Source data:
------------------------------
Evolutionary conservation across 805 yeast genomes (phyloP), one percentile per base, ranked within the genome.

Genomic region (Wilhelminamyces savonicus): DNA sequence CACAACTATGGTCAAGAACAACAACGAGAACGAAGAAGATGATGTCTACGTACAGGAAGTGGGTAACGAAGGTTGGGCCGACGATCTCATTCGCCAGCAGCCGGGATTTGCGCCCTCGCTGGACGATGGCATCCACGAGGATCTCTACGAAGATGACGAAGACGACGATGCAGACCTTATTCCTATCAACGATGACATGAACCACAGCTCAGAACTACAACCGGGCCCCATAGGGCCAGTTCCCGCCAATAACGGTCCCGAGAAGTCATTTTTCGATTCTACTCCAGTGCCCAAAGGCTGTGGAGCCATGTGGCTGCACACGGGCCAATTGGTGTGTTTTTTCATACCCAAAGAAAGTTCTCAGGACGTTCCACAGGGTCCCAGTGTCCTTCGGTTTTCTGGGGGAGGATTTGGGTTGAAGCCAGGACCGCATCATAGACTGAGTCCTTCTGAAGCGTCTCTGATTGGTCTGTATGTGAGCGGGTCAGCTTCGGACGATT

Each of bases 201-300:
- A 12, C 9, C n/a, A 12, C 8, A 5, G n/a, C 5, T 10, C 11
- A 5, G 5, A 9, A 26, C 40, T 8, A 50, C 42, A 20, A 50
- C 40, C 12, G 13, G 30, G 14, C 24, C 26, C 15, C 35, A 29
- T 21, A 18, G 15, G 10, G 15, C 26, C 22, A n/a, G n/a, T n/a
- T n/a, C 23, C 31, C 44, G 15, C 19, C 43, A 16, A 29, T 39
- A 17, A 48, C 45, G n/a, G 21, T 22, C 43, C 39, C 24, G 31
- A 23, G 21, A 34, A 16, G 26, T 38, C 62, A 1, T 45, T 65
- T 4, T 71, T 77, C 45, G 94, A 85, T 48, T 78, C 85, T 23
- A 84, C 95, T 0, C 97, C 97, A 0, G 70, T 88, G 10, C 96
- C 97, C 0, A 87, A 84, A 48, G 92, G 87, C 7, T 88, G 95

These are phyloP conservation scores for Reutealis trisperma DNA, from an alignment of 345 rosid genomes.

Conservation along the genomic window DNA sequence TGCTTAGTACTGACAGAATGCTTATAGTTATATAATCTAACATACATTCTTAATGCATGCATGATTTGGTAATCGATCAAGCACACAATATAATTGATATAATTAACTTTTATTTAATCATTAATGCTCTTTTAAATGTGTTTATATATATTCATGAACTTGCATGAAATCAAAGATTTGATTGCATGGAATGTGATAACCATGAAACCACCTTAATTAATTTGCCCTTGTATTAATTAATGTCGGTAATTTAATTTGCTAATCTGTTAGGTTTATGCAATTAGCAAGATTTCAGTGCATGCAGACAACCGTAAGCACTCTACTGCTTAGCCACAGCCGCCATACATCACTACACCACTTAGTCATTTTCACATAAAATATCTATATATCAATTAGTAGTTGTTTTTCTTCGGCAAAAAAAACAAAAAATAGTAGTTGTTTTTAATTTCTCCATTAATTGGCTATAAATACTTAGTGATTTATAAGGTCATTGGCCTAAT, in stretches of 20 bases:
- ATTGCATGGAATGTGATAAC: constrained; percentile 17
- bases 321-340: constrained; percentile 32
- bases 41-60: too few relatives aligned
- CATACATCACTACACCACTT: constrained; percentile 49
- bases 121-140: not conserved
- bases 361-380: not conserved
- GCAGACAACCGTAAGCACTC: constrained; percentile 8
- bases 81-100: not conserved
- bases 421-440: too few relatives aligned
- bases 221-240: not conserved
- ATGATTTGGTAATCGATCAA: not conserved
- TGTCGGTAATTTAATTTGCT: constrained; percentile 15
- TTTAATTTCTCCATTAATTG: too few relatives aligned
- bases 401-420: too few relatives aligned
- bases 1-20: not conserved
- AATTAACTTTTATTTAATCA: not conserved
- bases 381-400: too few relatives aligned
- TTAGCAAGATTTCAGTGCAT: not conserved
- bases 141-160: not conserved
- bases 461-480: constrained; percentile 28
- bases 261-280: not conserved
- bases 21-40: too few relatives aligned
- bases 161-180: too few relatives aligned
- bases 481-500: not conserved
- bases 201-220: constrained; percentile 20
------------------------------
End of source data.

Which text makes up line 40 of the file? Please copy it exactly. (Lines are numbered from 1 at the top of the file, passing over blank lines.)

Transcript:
- bases 201-220: constrained; percentile 20